And when my grandfather died when she was in her early 60’s, she mourned him deeply – she still mentions him today – yet pushed herself to start again because life isn’t life without a husband and the ability to word hard to make a home.
Today my grandmother is still with us, bli ayin hara. I won’t say an exact age but that centennial mark is not that far off anymore. She can still converse, even if she cannot take care of herself the way she used to. But even so, her tenacity is still there. My niece, one of her many great-grandchildren, recently interviewed her on video with a team of other teens as a Holocaust memorial project for their school and even though Bubby was so so nervous she told her aide what she wanted to wear, and even had a dab of makeup put on. She pushed herself yet again to tell her own testimony because her great-granddaughter wanted her there. Because she still has that inner drive to tell over what happened; because she just had to push herself.
How does a person continue to do all this throughout their life? What impact does it have on her future and her generations? In today’s laid back society, with a generation that does not like to work hard, this old fashioned mentality is dying away. Does anyone today really want to “push themselves” to go that extra mile for the next one? And would we do it under such intense situations?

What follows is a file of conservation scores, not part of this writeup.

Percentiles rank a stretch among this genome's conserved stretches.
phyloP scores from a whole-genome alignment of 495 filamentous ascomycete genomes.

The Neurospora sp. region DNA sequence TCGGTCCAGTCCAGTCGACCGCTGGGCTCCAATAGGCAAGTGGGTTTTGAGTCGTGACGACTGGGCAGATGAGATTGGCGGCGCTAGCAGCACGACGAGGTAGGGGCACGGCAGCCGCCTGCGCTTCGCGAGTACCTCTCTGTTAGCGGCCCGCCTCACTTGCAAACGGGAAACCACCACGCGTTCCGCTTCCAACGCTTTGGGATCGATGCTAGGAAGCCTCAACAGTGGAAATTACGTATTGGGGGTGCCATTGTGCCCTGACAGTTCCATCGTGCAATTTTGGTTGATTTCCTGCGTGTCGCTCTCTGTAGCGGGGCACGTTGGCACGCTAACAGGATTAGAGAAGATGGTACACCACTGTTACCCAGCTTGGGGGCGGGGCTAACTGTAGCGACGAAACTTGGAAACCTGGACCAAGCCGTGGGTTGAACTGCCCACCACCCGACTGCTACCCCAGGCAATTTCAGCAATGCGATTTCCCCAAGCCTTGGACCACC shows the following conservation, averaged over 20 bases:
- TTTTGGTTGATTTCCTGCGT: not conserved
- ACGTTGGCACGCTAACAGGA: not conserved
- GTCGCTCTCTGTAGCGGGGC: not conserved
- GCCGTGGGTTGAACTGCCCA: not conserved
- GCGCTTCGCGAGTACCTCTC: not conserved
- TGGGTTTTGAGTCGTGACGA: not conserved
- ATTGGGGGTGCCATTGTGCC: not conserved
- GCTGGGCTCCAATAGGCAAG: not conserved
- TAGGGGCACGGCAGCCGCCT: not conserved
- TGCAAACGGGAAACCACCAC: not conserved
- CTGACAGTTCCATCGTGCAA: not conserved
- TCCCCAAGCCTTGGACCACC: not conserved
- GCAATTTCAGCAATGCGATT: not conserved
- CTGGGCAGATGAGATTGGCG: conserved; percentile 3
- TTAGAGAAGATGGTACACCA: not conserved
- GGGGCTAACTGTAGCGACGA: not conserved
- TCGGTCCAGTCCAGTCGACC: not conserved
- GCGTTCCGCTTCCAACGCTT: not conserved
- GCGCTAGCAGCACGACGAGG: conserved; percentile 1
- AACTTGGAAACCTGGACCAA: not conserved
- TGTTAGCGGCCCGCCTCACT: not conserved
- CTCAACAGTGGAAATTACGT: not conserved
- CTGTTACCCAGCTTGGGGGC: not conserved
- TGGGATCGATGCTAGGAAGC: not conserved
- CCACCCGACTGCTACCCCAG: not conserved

I can honestly say that my grandmother’s quality of pushing herself to the max for her sisters and family has quite openly impacted the way I think and see my own children and their struggles. It does help me get up in the morning when things are hard – after all, how hard could it really be next to what she and her generation had to wake up to every day – and it often shapes the way I think when things are taxing or physically difficult. Most of all, it makes me so, so appreciative, because even though Bubby can no longer “do anything,” as she puts it, just having her with us is its own message. And I hope G-d will let her be with us even longer, as she and we all await the birth of her first great-great-grandchild with another on the way shortly afterwards. Her ultimate revenge to the Nazis of that generation; our ltimate answer to the enemies of every generation.